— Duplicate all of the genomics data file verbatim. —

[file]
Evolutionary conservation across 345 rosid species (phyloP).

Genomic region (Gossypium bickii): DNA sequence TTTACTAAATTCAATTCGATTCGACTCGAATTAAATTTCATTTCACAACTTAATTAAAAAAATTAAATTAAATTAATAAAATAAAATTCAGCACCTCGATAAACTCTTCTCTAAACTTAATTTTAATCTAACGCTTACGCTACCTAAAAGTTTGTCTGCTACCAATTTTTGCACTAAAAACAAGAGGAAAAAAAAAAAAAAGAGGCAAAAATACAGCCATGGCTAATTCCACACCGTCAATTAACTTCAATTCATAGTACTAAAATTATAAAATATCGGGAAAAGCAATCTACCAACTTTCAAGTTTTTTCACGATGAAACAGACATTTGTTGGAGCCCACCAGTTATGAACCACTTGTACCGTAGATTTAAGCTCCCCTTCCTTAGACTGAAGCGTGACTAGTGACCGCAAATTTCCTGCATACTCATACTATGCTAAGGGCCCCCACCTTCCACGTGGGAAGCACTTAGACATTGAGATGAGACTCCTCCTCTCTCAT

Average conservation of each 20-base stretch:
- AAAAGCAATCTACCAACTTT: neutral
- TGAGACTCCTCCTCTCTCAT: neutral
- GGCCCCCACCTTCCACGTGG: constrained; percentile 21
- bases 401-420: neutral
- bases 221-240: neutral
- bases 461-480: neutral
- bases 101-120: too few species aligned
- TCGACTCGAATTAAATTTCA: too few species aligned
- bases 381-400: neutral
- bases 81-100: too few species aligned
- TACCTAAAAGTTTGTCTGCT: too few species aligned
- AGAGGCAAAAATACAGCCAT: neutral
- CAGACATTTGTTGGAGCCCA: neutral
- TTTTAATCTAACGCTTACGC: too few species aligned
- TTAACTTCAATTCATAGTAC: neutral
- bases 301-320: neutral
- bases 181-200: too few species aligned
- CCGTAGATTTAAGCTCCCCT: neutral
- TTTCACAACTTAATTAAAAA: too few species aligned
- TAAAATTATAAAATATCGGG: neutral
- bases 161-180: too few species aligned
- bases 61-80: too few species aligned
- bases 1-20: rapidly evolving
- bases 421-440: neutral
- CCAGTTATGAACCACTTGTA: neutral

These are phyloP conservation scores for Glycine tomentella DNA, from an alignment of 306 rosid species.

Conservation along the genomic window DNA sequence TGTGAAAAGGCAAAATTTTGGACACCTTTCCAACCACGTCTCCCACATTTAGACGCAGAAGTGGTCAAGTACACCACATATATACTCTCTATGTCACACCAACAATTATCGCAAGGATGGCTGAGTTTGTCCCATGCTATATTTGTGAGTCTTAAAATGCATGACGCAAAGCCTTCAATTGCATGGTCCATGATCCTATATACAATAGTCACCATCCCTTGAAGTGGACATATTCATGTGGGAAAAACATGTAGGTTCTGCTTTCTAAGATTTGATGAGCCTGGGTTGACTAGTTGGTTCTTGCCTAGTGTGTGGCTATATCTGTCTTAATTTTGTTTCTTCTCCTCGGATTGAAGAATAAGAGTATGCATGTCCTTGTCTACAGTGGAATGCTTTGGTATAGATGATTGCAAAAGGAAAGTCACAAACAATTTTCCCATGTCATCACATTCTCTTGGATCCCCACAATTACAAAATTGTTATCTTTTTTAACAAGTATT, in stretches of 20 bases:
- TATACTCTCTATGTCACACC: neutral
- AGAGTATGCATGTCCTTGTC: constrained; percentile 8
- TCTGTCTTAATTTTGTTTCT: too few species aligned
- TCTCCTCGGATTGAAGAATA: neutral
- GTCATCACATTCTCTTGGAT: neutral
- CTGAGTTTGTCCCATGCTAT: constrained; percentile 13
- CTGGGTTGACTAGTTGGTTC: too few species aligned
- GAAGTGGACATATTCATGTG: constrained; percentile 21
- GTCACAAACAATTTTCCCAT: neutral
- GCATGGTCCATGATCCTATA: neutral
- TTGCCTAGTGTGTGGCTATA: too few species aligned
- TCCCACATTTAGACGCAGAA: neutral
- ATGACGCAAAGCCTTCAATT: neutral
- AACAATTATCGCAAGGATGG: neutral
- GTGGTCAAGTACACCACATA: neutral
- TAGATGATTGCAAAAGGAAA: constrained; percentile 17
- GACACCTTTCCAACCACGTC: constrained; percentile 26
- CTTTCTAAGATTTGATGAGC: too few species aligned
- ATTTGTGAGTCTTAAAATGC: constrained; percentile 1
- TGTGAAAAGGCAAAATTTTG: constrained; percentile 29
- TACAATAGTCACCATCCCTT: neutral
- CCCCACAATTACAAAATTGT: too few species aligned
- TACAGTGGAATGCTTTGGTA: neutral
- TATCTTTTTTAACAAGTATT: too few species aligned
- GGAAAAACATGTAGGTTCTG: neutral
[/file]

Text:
Evolutionary conservation across 345 rosid species (phyloP).

Genomic region (Gossypium bickii): DNA sequence TTTACTAAATTCAATTCGATTCGACTCGAATTAAATTTCATTTCACAACTTAATTAAAAAAATTAAATTAAATTAATAAAATAAAATTCAGCACCTCGATAAACTCTTCTCTAAACTTAATTTTAATCTAACGCTTACGCTACCTAAAAGTTTGTCTGCTACCAATTTTTGCACTAAAAACAAGAGGAAAAAAAAAAAAAAGAGGCAAAAATACAGCCATGGCTAATTCCACACCGTCAATTAACTTCAATTCATAGTACTAAAATTATAAAATATCGGGAAAAGCAATCTACCAACTTTCAAGTTTTTTCACGATGAAACAGACATTTGTTGGAGCCCACCAGTTATGAACCACTTGTACCGTAGATTTAAGCTCCCCTTCCTTAGACTGAAGCGTGACTAGTGACCGCAAATTTCCTGCATACTCATACTATGCTAAGGGCCCCCACCTTCCACGTGGGAAGCACTTAGACATTGAGATGAGACTCCTCCTCTCTCAT

Average conservation of each 20-base stretch:
- AAAAGCAATCTACCAACTTT: neutral
- TGAGACTCCTCCTCTCTCAT: neutral
- GGCCCCCACCTTCCACGTGG: constrained; percentile 21
- bases 401-420: neutral
- bases 221-240: neutral
- bases 461-480: neutral
- bases 101-120: too few species aligned
- TCGACTCGAATTAAATTTCA: too few species aligned
- bases 381-400: neutral
- bases 81-100: too few species aligned
- TACCTAAAAGTTTGTCTGCT: too few species aligned
- AGAGGCAAAAATACAGCCAT: neutral
- CAGACATTTGTTGGAGCCCA: neutral
- TTTTAATCTAACGCTTACGC: too few species aligned
- TTAACTTCAATTCATAGTAC: neutral
- bases 301-320: neutral
- bases 181-200: too few species aligned
- CCGTAGATTTAAGCTCCCCT: neutral
- TTTCACAACTTAATTAAAAA: too few species aligned
- TAAAATTATAAAATATCGGG: neutral
- bases 161-180: too few species aligned
- bases 61-80: too few species aligned
- bases 1-20: rapidly evolving
- bases 421-440: neutral
- CCAGTTATGAACCACTTGTA: neutral

These are phyloP conservation scores for Glycine tomentella DNA, from an alignment of 306 rosid species.

Conservation along the genomic window DNA sequence TGTGAAAAGGCAAAATTTTGGACACCTTTCCAACCACGTCTCCCACATTTAGACGCAGAAGTGGTCAAGTACACCACATATATACTCTCTATGTCACACCAACAATTATCGCAAGGATGGCTGAGTTTGTCCCATGCTATATTTGTGAGTCTTAAAATGCATGACGCAAAGCCTTCAATTGCATGGTCCATGATCCTATATACAATAGTCACCATCCCTTGAAGTGGACATATTCATGTGGGAAAAACATGTAGGTTCTGCTTTCTAAGATTTGATGAGCCTGGGTTGACTAGTTGGTTCTTGCCTAGTGTGTGGCTATATCTGTCTTAATTTTGTTTCTTCTCCTCGGATTGAAGAATAAGAGTATGCATGTCCTTGTCTACAGTGGAATGCTTTGGTATAGATGATTGCAAAAGGAAAGTCACAAACAATTTTCCCATGTCATCACATTCTCTTGGATCCCCACAATTACAAAATTGTTATCTTTTTTAACAAGTATT, in stretches of 20 bases:
- TATACTCTCTATGTCACACC: neutral
- AGAGTATGCATGTCCTTGTC: constrained; percentile 8
- TCTGTCTTAATTTTGTTTCT: too few species aligned
- TCTCCTCGGATTGAAGAATA: neutral
- GTCATCACATTCTCTTGGAT: neutral
- CTGAGTTTGTCCCATGCTAT: constrained; percentile 13
- CTGGGTTGACTAGTTGGTTC: too few species aligned
- GAAGTGGACATATTCATGTG: constrained; percentile 21
- GTCACAAACAATTTTCCCAT: neutral
- GCATGGTCCATGATCCTATA: neutral
- TTGCCTAGTGTGTGGCTATA: too few species aligned
- TCCCACATTTAGACGCAGAA: neutral
- ATGACGCAAAGCCTTCAATT: neutral
- AACAATTATCGCAAGGATGG: neutral
- GTGGTCAAGTACACCACATA: neutral
- TAGATGATTGCAAAAGGAAA: constrained; percentile 17
- GACACCTTTCCAACCACGTC: constrained; percentile 26
- CTTTCTAAGATTTGATGAGC: too few species aligned
- ATTTGTGAGTCTTAAAATGC: constrained; percentile 1
- TGTGAAAAGGCAAAATTTTG: constrained; percentile 29
- TACAATAGTCACCATCCCTT: neutral
- CCCCACAATTACAAAATTGT: too few species aligned
- TACAGTGGAATGCTTTGGTA: neutral
- TATCTTTTTTAACAAGTATT: too few species aligned
- GGAAAAACATGTAGGTTCTG: neutral